(2) Monthly returns before February 2010 are those of the offshore corresponding strategies. For the Dynamic portfolio, monthly returns before November 2009 are those of the Income & Growth portfolio, which is the neutral positioning of the Dynamic portfolio. Dynamic portfolio started in November 2009.
During Q1’23, all of the managed Portfolios had positive returns. The Income Portfolio returned 3.6% in Q1’23, the Income & Growth Portfolio returned 4.6%, the Growth Portfolio returned 6.6%, and the Dynamic Portfolio, positioned in Income, returned 3.5% during the quarter.
For the full year 2022, the Income Portfolio returned -14.9%, the Income & Growth Portfolio returned -17.3%, the Growth Portfolio returned -20.1%, and the Dynamic Portfolio, returned -17.1%. As mentioned previously, there were few places to hide last year markets faced significant headwinds: High and persistent inflation (exacerbated by the Russian invasion of Ukraine), tightening monetary policy, rising interest rates, and slowing economic growth.
In 2022, we positioned portfolios more defensively to be better prepared to withstand an environment of increased volatility due to continued fears of recession and geopolitical risk. Looking ahead, we are maintaining our cautious positioning given the heightened economic uncertainty and recession risk. That said, we are preparing to add risk if we valuations become attractive and breach our downside targets.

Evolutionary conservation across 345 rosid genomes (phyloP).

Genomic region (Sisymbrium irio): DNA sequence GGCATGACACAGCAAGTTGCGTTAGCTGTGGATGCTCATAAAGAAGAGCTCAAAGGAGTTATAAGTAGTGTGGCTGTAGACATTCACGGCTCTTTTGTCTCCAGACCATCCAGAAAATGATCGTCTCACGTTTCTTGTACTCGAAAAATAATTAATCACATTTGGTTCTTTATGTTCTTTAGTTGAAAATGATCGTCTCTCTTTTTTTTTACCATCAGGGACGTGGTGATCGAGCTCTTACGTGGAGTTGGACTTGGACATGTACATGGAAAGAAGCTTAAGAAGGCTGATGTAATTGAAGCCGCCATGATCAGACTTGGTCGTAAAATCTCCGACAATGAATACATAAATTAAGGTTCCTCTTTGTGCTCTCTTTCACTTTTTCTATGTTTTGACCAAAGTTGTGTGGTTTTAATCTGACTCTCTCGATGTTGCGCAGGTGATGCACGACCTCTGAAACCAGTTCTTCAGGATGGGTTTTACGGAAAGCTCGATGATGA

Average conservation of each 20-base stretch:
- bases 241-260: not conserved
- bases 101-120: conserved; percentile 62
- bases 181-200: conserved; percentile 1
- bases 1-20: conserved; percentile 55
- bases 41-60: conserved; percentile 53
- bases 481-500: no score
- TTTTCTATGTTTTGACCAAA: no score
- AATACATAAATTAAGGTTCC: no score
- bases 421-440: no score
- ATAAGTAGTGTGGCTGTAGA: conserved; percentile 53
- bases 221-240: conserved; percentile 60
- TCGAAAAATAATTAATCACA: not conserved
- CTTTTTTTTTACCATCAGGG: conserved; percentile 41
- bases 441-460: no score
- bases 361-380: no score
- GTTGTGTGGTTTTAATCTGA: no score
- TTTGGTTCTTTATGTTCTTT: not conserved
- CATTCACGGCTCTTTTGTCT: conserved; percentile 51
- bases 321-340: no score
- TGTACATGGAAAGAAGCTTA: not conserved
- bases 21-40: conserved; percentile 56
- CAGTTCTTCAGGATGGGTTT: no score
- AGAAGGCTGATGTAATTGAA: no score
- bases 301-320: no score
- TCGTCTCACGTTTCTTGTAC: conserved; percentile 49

As always, we take the trust you have placed in us very seriously. In our day-to-day operations, we continue to follow current events and the reactions of the markets closely, and we stand ready to adjust your portfolios accordingly.
To obtain more detailed information on our market views or the performance of your advisory portfolio, please contact your investment consultant at Amerant Investments by calling (305) 460-8599.
Amerant Investments, Inc.
The model portfolios offered by Amerant Investments and described herein invest solely in mutual funds. Before investing, you must consider carefully the investment objectives, risks, charges, and expenses of the underlying funds of your selected portfolio. Please contact Amerant Investments to request the prospectus of the funds containing this and other important information. Please read the prospectus carefully before investing. Past performance is no guarantee of future returns. The value of the investments varies, and therefore, the amount received at the time of sale might be higher or lower than what was originally invested. Actual returns might be better or worse than the ones shown in this informative material.
This release is for informational purposes only. Past performance is no guarantee of future results. While the information contained above is believed to be from reliable sources, no claim as to their accuracy is made. Amerant Investments, Inc. provides no advice nor recommendation, or endorsement with respect to any company or securities. Nothing herein shall be deemed to constitute an offer to sell or a solicitation of an offer to buy securities. Member FINRA/SIPC, Registered Investment Adviser. Amerant Investments does not provide legal or tax advice. Consult with your lawyer or tax adviser regarding your particular situation.
Not FDIC Insured | Not Bank Guaranteed | May Lose Value | Not Insured By Governmental Agencies | Member FINRA/SIPC, Registered Investment Advisor